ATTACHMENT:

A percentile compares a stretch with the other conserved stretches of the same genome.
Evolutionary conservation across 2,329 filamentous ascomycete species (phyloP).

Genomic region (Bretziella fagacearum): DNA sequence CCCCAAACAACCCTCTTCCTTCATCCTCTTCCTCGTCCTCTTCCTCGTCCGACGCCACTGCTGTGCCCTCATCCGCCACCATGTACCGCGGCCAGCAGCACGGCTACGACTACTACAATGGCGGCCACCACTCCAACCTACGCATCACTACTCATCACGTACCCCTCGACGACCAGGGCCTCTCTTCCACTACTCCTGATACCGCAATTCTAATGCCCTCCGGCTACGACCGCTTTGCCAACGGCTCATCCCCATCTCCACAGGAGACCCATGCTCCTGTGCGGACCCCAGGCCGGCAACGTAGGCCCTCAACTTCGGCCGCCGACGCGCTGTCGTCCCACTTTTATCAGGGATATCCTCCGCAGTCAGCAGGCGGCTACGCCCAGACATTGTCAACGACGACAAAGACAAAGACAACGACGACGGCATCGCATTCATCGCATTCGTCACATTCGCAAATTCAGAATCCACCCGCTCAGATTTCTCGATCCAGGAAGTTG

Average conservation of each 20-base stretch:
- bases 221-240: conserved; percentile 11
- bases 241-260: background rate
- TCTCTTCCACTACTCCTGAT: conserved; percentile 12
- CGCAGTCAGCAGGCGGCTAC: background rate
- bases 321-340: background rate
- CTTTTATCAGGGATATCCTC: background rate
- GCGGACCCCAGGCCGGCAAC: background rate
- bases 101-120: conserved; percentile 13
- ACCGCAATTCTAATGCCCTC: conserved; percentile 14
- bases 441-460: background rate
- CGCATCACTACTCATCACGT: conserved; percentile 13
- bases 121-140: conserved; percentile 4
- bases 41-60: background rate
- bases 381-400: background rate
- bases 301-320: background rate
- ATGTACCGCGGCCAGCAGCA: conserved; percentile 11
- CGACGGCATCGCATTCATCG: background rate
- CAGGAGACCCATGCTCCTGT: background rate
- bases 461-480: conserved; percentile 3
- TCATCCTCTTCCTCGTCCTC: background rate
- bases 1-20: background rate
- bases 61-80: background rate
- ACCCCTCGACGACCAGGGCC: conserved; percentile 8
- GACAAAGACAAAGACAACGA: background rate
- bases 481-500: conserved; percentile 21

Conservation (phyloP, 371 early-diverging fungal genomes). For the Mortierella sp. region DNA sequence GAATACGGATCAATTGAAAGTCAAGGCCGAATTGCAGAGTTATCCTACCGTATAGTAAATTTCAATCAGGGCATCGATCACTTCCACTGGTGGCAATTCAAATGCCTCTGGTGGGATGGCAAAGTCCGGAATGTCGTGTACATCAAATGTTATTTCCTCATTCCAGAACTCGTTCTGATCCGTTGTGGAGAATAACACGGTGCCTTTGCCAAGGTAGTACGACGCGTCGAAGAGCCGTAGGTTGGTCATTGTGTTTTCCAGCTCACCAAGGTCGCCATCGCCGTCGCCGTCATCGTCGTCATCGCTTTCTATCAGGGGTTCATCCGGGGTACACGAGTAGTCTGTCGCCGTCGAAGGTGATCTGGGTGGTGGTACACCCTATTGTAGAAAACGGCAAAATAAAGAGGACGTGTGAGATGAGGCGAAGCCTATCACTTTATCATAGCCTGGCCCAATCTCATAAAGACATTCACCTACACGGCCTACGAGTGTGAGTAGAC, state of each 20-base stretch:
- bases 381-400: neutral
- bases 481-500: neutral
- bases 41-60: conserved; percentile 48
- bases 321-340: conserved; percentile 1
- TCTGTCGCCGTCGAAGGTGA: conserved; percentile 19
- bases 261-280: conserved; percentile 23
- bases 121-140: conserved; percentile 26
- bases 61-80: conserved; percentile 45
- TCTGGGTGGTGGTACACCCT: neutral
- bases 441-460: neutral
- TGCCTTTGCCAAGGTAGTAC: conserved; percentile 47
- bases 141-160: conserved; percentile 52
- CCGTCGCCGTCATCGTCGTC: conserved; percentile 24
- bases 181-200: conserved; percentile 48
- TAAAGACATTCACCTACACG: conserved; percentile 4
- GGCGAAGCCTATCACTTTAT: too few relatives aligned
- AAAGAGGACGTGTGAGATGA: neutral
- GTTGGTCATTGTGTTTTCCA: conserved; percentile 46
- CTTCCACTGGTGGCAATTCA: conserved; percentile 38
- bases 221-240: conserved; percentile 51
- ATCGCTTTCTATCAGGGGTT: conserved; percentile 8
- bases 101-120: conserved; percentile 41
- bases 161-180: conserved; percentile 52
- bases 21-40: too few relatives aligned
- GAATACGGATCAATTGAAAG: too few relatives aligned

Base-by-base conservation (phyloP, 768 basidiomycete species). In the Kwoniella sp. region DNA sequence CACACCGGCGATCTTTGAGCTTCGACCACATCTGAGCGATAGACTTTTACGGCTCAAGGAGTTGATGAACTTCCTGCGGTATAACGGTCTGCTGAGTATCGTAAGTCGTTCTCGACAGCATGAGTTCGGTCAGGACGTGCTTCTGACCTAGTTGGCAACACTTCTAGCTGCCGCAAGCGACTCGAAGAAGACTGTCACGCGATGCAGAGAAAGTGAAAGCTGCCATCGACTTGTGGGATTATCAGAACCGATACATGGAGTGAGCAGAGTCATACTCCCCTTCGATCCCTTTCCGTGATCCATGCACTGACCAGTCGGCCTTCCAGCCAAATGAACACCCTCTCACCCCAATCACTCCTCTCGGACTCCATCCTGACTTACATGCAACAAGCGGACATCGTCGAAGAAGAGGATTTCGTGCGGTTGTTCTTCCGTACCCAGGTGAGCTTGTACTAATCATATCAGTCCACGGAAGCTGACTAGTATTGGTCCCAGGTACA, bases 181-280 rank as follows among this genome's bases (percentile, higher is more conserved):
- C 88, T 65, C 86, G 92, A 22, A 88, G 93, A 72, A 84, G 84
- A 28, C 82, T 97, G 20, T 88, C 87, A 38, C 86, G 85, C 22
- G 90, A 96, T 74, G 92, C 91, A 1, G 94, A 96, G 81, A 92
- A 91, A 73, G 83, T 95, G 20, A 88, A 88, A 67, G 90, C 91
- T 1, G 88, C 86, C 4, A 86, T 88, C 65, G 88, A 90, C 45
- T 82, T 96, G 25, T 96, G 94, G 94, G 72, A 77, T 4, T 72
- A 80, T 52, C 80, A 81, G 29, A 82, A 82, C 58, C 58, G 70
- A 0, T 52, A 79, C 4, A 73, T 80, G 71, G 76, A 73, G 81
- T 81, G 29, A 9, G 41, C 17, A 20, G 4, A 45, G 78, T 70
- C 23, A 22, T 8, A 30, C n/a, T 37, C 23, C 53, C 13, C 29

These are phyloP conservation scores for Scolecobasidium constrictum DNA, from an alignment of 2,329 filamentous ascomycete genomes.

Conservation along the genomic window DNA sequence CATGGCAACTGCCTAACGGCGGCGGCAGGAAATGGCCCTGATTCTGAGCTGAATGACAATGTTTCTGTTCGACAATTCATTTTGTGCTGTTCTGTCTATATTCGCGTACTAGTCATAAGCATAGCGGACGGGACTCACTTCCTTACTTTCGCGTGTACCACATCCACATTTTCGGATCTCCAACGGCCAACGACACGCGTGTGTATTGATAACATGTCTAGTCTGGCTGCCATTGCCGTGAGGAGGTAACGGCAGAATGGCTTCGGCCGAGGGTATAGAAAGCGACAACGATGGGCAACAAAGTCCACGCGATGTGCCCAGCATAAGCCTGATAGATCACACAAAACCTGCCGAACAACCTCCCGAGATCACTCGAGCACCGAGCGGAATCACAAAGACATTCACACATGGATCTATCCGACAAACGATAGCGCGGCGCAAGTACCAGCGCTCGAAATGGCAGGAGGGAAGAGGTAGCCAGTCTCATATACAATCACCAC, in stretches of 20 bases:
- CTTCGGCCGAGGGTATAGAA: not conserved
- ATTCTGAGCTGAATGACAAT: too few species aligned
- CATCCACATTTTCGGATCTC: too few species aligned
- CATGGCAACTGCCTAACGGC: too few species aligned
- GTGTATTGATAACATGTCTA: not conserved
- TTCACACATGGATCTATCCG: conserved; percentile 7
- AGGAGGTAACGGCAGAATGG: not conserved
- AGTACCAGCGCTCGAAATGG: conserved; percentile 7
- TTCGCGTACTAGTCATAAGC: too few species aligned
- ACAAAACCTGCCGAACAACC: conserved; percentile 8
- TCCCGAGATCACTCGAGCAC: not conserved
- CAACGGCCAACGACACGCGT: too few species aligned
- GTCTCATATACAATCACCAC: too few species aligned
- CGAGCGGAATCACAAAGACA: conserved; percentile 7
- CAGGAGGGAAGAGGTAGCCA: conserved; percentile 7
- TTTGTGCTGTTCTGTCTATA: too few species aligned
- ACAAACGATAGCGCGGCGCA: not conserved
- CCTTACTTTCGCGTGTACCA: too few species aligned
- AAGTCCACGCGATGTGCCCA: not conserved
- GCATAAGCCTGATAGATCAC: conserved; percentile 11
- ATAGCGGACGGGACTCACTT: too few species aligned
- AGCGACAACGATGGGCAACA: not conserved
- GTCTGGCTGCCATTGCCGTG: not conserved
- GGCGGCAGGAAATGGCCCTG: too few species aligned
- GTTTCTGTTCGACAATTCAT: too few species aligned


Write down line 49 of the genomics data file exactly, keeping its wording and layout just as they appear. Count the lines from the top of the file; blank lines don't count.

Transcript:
- CTTCCACTGGTGGCAATTCA: conserved; percentile 38